02:09 - Source: CNN
Dean and Gergen on the Obamacare mess

Story highlights

Paul Begala: Obama has three problems over Obamacare: technology, credibility and politics

Begala says lofty promises part of any presidency, but these problems are eminently fixable

He says website must be fixed; otherwise insurance cancellations would be smaller deal

Begala: Affordable Care Act already working in major ways, and problems will be overcome

Editor’s Note: Paul Begala, a Democratic strategist and CNN political contributor, was a political consultant for Bill Clinton’s presidential campaign in 1992 and was counselor to Clinton in the White House.

CNN  — 

President Barack Obama has three intersecting problems:

• A technology problem that has made it near impossible for folks to shop on the insurance exchanges;

• A credibility problem born of his unfortunate (and unnecessary) pledge that every single American will be able to keep his or her insurance; and

• A political problem as some Democrats flinch in the face of the first two and most Republicans pounce.

Paul Begala

Unforced errors are infuriating, to be sure. And overblown promises that don’t always match reality are an occupational hazard of the presidency – as well as every other human endeavor. Few of us embark on a bold new enterprise pledging that things will be screwed up along the way but will be better in the end, even though that’s usually how big journeys actually go.

Yet despite the bed-wetting from Beltway Chicken Littles, the President’s problems are eminently fixable. The Affordable Care Act isn’t collapsing. The Obama presidency isn’t imploding. And the ninnies making those sweeping and stupid predictions will one day look like the Washington pundit who boldly declared of the Clinton presidency, “This week we can talk about ‘Is the presidency over?’ “ He asked that question 11 days after Bill Clinton’s inaugural. His first inaugural. Clinton’s presidency was not over for another 2,911 days.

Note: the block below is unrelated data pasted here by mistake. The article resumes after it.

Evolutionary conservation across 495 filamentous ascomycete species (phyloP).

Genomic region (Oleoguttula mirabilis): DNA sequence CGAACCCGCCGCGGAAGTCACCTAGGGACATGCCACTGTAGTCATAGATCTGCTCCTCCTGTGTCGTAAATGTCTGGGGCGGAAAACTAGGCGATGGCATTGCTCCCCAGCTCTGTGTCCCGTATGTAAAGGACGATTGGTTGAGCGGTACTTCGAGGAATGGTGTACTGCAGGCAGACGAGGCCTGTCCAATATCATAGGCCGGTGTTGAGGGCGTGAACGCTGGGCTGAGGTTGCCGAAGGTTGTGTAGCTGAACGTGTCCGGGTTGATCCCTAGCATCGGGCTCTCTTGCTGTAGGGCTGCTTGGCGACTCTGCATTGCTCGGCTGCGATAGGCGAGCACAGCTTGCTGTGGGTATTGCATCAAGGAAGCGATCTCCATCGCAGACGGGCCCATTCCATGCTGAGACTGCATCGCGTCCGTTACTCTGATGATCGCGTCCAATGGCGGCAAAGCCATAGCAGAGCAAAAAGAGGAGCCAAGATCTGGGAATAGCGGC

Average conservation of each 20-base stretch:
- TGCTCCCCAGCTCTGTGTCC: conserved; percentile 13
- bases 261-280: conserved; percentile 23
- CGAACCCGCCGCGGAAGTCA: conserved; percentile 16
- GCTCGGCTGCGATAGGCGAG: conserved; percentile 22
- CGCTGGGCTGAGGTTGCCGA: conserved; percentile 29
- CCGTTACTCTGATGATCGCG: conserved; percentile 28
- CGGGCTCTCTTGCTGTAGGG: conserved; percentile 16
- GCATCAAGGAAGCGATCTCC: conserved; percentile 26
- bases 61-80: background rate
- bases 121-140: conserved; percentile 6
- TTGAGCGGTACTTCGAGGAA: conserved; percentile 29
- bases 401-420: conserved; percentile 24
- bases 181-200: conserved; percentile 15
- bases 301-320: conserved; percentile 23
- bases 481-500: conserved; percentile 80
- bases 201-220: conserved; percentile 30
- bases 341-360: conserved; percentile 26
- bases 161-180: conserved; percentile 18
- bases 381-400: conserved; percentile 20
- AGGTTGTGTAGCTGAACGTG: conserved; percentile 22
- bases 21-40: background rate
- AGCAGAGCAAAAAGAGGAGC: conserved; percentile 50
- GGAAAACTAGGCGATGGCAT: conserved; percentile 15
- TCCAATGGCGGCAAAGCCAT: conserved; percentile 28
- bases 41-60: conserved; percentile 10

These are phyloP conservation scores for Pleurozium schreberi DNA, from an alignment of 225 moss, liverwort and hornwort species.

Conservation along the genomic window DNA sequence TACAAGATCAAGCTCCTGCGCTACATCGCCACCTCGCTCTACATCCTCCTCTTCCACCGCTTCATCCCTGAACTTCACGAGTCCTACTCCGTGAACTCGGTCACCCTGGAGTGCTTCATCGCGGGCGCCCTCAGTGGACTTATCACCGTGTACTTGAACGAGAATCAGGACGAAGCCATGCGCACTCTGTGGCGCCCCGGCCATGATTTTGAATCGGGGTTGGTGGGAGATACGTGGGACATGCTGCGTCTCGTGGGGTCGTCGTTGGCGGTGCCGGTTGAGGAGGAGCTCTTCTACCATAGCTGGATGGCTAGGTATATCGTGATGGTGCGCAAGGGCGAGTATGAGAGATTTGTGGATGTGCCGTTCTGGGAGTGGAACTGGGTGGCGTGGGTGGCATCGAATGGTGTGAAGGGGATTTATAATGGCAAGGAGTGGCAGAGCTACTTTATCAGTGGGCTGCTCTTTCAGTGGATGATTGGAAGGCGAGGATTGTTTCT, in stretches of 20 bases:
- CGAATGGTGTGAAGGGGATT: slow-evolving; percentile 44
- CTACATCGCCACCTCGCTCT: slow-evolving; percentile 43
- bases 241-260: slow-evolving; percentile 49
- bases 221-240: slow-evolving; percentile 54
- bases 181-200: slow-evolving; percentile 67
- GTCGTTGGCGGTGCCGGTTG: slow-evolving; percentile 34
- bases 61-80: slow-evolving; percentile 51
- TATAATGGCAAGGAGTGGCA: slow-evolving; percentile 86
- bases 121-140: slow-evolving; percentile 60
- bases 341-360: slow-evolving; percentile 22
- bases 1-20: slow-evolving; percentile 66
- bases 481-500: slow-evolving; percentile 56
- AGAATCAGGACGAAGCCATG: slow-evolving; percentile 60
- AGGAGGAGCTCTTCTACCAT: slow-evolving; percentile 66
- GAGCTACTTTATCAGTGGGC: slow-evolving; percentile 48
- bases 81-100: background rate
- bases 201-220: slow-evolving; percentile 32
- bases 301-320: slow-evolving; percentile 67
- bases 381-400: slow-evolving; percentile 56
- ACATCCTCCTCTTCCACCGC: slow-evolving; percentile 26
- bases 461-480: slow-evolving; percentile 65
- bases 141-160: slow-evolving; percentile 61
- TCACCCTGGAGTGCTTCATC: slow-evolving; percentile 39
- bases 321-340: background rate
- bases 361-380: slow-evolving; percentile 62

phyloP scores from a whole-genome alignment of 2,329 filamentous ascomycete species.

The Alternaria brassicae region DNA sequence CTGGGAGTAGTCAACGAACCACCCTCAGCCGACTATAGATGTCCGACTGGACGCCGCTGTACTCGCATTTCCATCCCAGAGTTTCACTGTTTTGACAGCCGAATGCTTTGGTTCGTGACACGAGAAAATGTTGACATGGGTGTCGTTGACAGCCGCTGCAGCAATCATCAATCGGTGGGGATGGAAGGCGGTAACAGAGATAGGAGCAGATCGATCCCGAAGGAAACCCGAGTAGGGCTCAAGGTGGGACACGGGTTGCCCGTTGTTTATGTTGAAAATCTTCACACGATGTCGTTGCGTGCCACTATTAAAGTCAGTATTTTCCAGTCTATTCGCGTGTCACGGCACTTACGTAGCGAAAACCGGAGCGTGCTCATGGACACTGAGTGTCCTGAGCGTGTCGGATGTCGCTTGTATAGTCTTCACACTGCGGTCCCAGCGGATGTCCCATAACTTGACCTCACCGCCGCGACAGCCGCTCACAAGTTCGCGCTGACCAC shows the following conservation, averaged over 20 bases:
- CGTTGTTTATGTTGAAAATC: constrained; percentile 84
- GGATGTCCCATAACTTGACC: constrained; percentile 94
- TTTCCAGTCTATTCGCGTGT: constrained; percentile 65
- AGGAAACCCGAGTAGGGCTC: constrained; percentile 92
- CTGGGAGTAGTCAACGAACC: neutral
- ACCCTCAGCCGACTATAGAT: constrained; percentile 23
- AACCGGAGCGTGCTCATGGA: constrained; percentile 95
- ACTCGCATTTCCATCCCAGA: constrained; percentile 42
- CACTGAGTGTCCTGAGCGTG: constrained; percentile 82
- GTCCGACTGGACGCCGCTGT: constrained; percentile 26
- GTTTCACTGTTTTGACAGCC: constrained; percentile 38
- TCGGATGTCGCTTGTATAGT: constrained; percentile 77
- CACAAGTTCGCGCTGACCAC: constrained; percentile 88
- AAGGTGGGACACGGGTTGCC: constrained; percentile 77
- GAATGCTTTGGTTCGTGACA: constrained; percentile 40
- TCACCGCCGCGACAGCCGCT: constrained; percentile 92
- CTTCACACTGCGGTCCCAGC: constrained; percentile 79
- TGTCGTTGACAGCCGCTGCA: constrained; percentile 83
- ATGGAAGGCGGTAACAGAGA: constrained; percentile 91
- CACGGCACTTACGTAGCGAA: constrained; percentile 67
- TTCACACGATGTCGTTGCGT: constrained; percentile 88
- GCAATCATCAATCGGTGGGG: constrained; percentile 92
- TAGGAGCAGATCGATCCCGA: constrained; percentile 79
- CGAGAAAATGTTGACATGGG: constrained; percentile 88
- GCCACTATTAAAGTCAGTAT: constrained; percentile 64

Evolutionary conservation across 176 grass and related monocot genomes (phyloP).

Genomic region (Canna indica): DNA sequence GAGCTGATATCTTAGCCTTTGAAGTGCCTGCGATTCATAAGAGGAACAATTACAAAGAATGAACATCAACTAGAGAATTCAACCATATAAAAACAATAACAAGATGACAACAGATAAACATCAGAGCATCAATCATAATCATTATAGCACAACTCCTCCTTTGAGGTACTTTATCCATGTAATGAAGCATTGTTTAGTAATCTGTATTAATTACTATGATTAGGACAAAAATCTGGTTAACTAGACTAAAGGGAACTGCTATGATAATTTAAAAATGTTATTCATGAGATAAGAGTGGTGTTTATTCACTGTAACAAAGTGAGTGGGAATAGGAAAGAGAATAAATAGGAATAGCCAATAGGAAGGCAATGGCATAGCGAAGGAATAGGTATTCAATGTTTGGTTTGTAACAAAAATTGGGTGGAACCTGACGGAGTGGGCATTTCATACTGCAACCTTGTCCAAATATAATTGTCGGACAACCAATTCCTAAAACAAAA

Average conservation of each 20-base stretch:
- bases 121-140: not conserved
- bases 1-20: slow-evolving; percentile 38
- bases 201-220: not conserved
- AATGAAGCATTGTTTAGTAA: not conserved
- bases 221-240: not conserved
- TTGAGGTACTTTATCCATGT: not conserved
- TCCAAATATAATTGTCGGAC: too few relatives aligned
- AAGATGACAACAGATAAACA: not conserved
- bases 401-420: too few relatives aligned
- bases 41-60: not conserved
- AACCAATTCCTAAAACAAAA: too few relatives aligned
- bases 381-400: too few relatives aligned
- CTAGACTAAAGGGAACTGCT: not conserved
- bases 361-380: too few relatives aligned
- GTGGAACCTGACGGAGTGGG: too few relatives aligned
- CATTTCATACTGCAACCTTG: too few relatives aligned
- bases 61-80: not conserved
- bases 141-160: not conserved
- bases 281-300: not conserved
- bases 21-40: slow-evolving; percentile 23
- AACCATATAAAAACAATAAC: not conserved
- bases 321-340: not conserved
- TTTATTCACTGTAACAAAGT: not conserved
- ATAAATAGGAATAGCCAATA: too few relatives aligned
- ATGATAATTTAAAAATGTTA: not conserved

So how does the President get back on track? The first and most important job is to get the dang website working. I cannot imagine the cold fury Obama must feel toward those who assured him all was well with the massively complicated technology challenge. Getting this right is the most important aspect of recovery. When – not if, when – people can go online and see that most of them can get the same coverage or better than their previous insurance for the same cost or less, Obamacare will quickly become unassailable.

Yes, it is frightening to receive a letter canceling your insurance. But a lot of those policies weren’t worth the paper they were written on. We don’t allow airlines to sell you a ticket on a plane with a rubber-band-driven propeller. We don’t allow shipbuilding companies to sell you a boat made of old screen doors. And we don’t allow fast-food joints to sell you a burger that’s made of monkey meat. Nor should we allow insurance policies that don’t cover checkups or hospitalization. And if you have a junk policy then, yes, it’s going to be canceled.

The cancellation letters – and even the unfortunate presidential pledge – would not be such a big deal if the website were working. The American people are smart and, thank goodness, less panicky than the Washington wussies that populate the punditry. If they come to believe a program works for them, they will forgive initial miscues. That’s why comparing problems with the Obamacare exchanges to the botched response to Katrina are embarrassing, bordering on obscene. Need I remind you that at least 1,833 Americans died in Katrina?

The better analogy is to President George W. Bush’s Medicare prescription drug plan. The prescription drug plan’s website was a disaster. As Politifact has noted, senior citizens could not get on the website. Call centers were understaffed, and misinformation proliferated. But after the bumpy start, nine in 10 seniors who use the program now approve of it.

The politics of enacting health reform have always been difficult. The 85% of us who already have health insurance were worried we might lose out to benefit the 15% who lack coverage. But in time that phenomenon will flip: While only a small minority of Americans will have to wrestle with a balky website, and an even smaller minority will receive a cancellation letter, the vast majority of us get major benefits – without having to do a thing.

• If you have a pre-existing condition, you cannot be denied coverage. Ever.

• If you have cancer or a serious disability or a chronic illness, you will no longer live in fear of reaching your policy’s annual or lifetime limit.

• If you are on Medicare, you get free wellness checkups, mammograms and a shrinking of the “doughnut hole” that will make your bill for prescription drugs shrink.

• You cannot ever be subject to discrimination for being a woman, or being older.

• You can carry your young-adult children on your policy until they are 26.

So breathe deeply, everyone. These aren’t the last hassles we will have as the Affordable Care Act comes into full force. The problems are real. They are vexing. They are hurting the Obama presidency. But they can – and I think will – be overcome.

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The opinions expressed in this commentary are solely those of Paul Begala.